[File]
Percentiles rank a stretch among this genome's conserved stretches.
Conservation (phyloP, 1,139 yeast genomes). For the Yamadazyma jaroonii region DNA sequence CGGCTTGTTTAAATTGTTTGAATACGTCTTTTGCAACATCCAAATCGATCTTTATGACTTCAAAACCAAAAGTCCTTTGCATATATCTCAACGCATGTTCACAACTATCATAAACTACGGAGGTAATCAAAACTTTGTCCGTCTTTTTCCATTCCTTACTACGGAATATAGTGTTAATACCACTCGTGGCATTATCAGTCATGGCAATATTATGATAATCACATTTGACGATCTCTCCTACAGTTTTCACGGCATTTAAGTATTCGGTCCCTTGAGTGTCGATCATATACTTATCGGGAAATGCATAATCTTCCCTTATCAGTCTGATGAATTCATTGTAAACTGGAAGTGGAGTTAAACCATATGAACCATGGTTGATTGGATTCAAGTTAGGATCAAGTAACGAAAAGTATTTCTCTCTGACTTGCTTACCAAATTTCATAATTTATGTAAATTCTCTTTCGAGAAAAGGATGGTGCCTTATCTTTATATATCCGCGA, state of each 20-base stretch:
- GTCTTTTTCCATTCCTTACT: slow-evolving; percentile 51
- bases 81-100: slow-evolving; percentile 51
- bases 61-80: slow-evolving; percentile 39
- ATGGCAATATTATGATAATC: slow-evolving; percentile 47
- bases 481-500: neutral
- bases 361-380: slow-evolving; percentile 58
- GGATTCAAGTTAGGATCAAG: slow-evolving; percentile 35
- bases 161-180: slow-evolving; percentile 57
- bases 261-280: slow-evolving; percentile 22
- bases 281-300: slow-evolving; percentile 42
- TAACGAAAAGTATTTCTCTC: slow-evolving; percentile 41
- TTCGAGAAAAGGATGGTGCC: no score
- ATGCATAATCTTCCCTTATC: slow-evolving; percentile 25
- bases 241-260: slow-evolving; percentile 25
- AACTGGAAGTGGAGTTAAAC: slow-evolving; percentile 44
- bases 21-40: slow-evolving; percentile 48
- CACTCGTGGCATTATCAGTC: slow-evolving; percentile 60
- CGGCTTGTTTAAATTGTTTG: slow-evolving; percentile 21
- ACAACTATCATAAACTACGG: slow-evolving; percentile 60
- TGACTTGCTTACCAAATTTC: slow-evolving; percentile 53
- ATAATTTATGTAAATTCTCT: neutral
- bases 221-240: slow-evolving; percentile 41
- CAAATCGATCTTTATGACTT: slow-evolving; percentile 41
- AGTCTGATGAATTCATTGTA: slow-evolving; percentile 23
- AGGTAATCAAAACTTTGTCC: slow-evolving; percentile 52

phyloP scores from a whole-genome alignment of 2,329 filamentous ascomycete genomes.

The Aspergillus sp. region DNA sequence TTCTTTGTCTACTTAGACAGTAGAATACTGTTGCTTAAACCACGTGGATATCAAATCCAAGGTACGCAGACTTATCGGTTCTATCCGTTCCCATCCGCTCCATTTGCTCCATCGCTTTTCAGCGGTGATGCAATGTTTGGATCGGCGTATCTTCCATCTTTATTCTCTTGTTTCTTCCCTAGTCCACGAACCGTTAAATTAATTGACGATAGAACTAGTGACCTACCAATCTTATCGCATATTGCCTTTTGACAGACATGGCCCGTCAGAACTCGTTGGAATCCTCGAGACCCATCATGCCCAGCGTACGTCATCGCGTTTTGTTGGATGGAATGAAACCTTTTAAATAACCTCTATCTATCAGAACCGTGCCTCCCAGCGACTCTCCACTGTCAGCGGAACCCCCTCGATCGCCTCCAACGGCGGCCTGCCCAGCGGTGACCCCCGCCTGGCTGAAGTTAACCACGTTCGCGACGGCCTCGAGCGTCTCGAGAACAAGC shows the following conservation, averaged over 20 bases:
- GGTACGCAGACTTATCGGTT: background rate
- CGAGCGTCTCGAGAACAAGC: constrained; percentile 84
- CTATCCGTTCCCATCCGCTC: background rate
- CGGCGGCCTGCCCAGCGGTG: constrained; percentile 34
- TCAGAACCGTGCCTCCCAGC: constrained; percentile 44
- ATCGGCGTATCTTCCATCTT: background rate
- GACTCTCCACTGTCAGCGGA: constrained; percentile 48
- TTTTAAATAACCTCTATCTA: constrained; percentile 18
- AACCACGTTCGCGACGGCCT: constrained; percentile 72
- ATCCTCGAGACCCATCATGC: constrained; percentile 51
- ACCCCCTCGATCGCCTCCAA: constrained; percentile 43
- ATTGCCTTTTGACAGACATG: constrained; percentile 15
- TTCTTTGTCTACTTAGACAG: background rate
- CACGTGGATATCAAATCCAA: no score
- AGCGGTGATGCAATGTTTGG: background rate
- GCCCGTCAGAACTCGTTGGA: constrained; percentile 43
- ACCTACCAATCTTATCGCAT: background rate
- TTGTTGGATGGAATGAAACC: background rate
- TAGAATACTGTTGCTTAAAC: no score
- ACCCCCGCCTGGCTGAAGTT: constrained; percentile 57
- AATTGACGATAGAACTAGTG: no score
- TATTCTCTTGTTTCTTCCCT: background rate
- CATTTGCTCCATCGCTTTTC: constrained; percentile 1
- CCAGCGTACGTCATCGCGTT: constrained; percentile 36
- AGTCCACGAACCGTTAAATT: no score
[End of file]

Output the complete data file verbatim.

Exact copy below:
Percentiles rank a stretch among this genome's conserved stretches.
Conservation (phyloP, 1,139 yeast genomes). For the Yamadazyma jaroonii region DNA sequence CGGCTTGTTTAAATTGTTTGAATACGTCTTTTGCAACATCCAAATCGATCTTTATGACTTCAAAACCAAAAGTCCTTTGCATATATCTCAACGCATGTTCACAACTATCATAAACTACGGAGGTAATCAAAACTTTGTCCGTCTTTTTCCATTCCTTACTACGGAATATAGTGTTAATACCACTCGTGGCATTATCAGTCATGGCAATATTATGATAATCACATTTGACGATCTCTCCTACAGTTTTCACGGCATTTAAGTATTCGGTCCCTTGAGTGTCGATCATATACTTATCGGGAAATGCATAATCTTCCCTTATCAGTCTGATGAATTCATTGTAAACTGGAAGTGGAGTTAAACCATATGAACCATGGTTGATTGGATTCAAGTTAGGATCAAGTAACGAAAAGTATTTCTCTCTGACTTGCTTACCAAATTTCATAATTTATGTAAATTCTCTTTCGAGAAAAGGATGGTGCCTTATCTTTATATATCCGCGA, state of each 20-base stretch:
- GTCTTTTTCCATTCCTTACT: slow-evolving; percentile 51
- bases 81-100: slow-evolving; percentile 51
- bases 61-80: slow-evolving; percentile 39
- ATGGCAATATTATGATAATC: slow-evolving; percentile 47
- bases 481-500: neutral
- bases 361-380: slow-evolving; percentile 58
- GGATTCAAGTTAGGATCAAG: slow-evolving; percentile 35
- bases 161-180: slow-evolving; percentile 57
- bases 261-280: slow-evolving; percentile 22
- bases 281-300: slow-evolving; percentile 42
- TAACGAAAAGTATTTCTCTC: slow-evolving; percentile 41
- TTCGAGAAAAGGATGGTGCC: no score
- ATGCATAATCTTCCCTTATC: slow-evolving; percentile 25
- bases 241-260: slow-evolving; percentile 25
- AACTGGAAGTGGAGTTAAAC: slow-evolving; percentile 44
- bases 21-40: slow-evolving; percentile 48
- CACTCGTGGCATTATCAGTC: slow-evolving; percentile 60
- CGGCTTGTTTAAATTGTTTG: slow-evolving; percentile 21
- ACAACTATCATAAACTACGG: slow-evolving; percentile 60
- TGACTTGCTTACCAAATTTC: slow-evolving; percentile 53
- ATAATTTATGTAAATTCTCT: neutral
- bases 221-240: slow-evolving; percentile 41
- CAAATCGATCTTTATGACTT: slow-evolving; percentile 41
- AGTCTGATGAATTCATTGTA: slow-evolving; percentile 23
- AGGTAATCAAAACTTTGTCC: slow-evolving; percentile 52

phyloP scores from a whole-genome alignment of 2,329 filamentous ascomycete genomes.

The Aspergillus sp. region DNA sequence TTCTTTGTCTACTTAGACAGTAGAATACTGTTGCTTAAACCACGTGGATATCAAATCCAAGGTACGCAGACTTATCGGTTCTATCCGTTCCCATCCGCTCCATTTGCTCCATCGCTTTTCAGCGGTGATGCAATGTTTGGATCGGCGTATCTTCCATCTTTATTCTCTTGTTTCTTCCCTAGTCCACGAACCGTTAAATTAATTGACGATAGAACTAGTGACCTACCAATCTTATCGCATATTGCCTTTTGACAGACATGGCCCGTCAGAACTCGTTGGAATCCTCGAGACCCATCATGCCCAGCGTACGTCATCGCGTTTTGTTGGATGGAATGAAACCTTTTAAATAACCTCTATCTATCAGAACCGTGCCTCCCAGCGACTCTCCACTGTCAGCGGAACCCCCTCGATCGCCTCCAACGGCGGCCTGCCCAGCGGTGACCCCCGCCTGGCTGAAGTTAACCACGTTCGCGACGGCCTCGAGCGTCTCGAGAACAAGC shows the following conservation, averaged over 20 bases:
- GGTACGCAGACTTATCGGTT: background rate
- CGAGCGTCTCGAGAACAAGC: constrained; percentile 84
- CTATCCGTTCCCATCCGCTC: background rate
- CGGCGGCCTGCCCAGCGGTG: constrained; percentile 34
- TCAGAACCGTGCCTCCCAGC: constrained; percentile 44
- ATCGGCGTATCTTCCATCTT: background rate
- GACTCTCCACTGTCAGCGGA: constrained; percentile 48
- TTTTAAATAACCTCTATCTA: constrained; percentile 18
- AACCACGTTCGCGACGGCCT: constrained; percentile 72
- ATCCTCGAGACCCATCATGC: constrained; percentile 51
- ACCCCCTCGATCGCCTCCAA: constrained; percentile 43
- ATTGCCTTTTGACAGACATG: constrained; percentile 15
- TTCTTTGTCTACTTAGACAG: background rate
- CACGTGGATATCAAATCCAA: no score
- AGCGGTGATGCAATGTTTGG: background rate
- GCCCGTCAGAACTCGTTGGA: constrained; percentile 43
- ACCTACCAATCTTATCGCAT: background rate
- TTGTTGGATGGAATGAAACC: background rate
- TAGAATACTGTTGCTTAAAC: no score
- ACCCCCGCCTGGCTGAAGTT: constrained; percentile 57
- AATTGACGATAGAACTAGTG: no score
- TATTCTCTTGTTTCTTCCCT: background rate
- CATTTGCTCCATCGCTTTTC: constrained; percentile 1
- CCAGCGTACGTCATCGCGTT: constrained; percentile 36
- AGTCCACGAACCGTTAAATT: no score